This response is aiming to weaken an opponent’s rational argument by suggesting the other person is making a claim that they’re not.

This may seem effective to the person making the straw man claim and to an audience simply because the opponent is being told that he or she is wrong, followed by a statement that would make sense in a different context.

5. Ad Hominem

The example given above in a potential political debate regarding health care is an ad hominem logical fallacy. This type of argument attacks someone else’s character in an attempt to cast doubts upon their claim.

For example, the recommendations of a male pediatrician could be discredited by a mother who feels that the doctor can’t understand her child because he has never been a mother.

By discrediting the doctor in this way, the mother is attempting to erode the doctor’s opinion without really talking about it or even considering it.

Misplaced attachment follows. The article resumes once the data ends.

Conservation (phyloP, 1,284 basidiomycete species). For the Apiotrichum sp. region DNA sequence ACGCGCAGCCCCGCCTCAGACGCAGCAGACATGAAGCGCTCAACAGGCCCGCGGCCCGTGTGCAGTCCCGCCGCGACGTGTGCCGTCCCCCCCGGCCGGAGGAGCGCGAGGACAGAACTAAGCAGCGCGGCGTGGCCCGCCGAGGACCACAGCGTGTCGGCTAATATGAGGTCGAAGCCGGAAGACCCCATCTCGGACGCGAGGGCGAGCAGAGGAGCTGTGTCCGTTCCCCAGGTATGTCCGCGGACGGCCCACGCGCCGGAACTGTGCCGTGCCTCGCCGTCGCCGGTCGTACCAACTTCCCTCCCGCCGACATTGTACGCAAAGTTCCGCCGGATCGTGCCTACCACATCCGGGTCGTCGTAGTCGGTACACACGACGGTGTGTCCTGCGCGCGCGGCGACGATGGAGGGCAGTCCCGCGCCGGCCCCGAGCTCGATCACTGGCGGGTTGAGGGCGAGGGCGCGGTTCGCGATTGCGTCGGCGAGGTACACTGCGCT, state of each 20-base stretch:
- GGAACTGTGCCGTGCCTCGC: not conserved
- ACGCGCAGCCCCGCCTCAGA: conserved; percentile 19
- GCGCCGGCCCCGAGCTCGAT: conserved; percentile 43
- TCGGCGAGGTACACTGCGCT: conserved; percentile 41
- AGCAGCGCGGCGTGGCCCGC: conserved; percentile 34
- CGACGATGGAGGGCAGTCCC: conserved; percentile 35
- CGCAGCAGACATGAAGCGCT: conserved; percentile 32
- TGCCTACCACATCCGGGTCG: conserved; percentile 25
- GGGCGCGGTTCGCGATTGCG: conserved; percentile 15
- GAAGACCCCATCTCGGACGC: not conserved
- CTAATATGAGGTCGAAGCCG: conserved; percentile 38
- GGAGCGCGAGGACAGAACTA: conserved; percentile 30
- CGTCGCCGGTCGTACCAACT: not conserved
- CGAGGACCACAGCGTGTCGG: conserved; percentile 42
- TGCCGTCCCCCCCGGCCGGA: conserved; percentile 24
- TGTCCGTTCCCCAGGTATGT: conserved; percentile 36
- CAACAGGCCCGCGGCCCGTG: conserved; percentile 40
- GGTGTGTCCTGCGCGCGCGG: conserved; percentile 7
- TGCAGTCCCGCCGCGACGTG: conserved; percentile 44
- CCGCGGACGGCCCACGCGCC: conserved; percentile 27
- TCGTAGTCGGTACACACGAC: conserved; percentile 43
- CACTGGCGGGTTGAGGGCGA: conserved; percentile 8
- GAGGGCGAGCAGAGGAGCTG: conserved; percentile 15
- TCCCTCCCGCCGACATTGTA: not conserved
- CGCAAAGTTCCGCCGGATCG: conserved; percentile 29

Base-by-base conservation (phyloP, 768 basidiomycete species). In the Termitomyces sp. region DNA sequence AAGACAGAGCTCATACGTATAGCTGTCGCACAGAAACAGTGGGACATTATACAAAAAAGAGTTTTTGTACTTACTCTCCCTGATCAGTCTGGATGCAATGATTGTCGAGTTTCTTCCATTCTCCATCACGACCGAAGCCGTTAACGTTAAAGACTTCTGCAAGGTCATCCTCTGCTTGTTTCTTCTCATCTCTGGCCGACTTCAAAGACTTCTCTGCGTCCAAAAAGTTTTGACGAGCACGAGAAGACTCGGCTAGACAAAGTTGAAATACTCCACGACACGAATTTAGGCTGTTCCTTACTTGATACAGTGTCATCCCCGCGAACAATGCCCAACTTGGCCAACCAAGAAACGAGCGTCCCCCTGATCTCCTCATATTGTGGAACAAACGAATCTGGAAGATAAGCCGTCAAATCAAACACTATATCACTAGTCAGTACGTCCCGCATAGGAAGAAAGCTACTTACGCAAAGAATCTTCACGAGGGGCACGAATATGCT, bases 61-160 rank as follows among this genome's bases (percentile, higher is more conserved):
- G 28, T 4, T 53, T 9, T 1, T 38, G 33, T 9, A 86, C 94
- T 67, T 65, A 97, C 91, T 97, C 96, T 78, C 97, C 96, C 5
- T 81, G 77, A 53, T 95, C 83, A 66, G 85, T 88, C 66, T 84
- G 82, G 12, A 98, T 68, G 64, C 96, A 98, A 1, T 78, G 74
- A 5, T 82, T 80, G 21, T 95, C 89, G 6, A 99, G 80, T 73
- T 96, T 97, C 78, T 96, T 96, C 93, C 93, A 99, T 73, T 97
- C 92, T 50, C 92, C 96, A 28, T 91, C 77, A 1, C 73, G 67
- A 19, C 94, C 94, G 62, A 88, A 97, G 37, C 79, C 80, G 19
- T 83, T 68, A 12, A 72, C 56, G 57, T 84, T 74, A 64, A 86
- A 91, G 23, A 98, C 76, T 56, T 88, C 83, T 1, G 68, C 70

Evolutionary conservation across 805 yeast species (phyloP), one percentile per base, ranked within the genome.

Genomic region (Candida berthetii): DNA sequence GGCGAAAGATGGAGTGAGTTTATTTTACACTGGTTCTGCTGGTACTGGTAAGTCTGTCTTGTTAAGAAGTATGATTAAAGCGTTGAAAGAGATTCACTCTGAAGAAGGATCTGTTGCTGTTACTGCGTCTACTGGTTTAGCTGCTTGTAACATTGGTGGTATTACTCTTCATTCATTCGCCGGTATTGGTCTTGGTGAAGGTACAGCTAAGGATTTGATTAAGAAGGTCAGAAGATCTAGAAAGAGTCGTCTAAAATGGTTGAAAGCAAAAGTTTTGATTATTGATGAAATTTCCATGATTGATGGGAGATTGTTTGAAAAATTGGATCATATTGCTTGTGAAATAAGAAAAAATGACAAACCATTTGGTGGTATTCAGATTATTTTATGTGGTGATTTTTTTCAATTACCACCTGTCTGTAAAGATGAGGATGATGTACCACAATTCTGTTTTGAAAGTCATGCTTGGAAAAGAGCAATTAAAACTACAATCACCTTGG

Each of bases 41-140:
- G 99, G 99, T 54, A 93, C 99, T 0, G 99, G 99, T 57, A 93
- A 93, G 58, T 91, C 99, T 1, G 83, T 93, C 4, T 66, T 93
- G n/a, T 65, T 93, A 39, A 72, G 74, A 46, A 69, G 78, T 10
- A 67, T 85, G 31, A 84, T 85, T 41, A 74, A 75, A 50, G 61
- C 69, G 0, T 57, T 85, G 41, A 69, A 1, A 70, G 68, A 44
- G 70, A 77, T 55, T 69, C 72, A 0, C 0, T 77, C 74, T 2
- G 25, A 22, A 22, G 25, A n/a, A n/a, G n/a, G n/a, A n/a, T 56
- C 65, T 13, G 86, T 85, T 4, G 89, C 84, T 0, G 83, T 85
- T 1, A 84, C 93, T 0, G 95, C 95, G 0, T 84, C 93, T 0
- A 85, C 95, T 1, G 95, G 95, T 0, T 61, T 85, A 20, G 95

6. False Dichotomy

In an argument using false dichotomy, only two options are presented to an opponent without any consideration of other potential options. This means the available considerations have been narrowed down only into options whose answers are in the speaker’s favor to attack their opponent.

For example, “You either fully support me, or you are against me.” Or, “I thought you cared about other people, but you don’t donate money to charity on a regular basis.”

These two examples don’t offer any further options, such as, “I support most of your decisions, but not all of them.” Or, “I donate my time, which is often more valuable than a financial contribution.”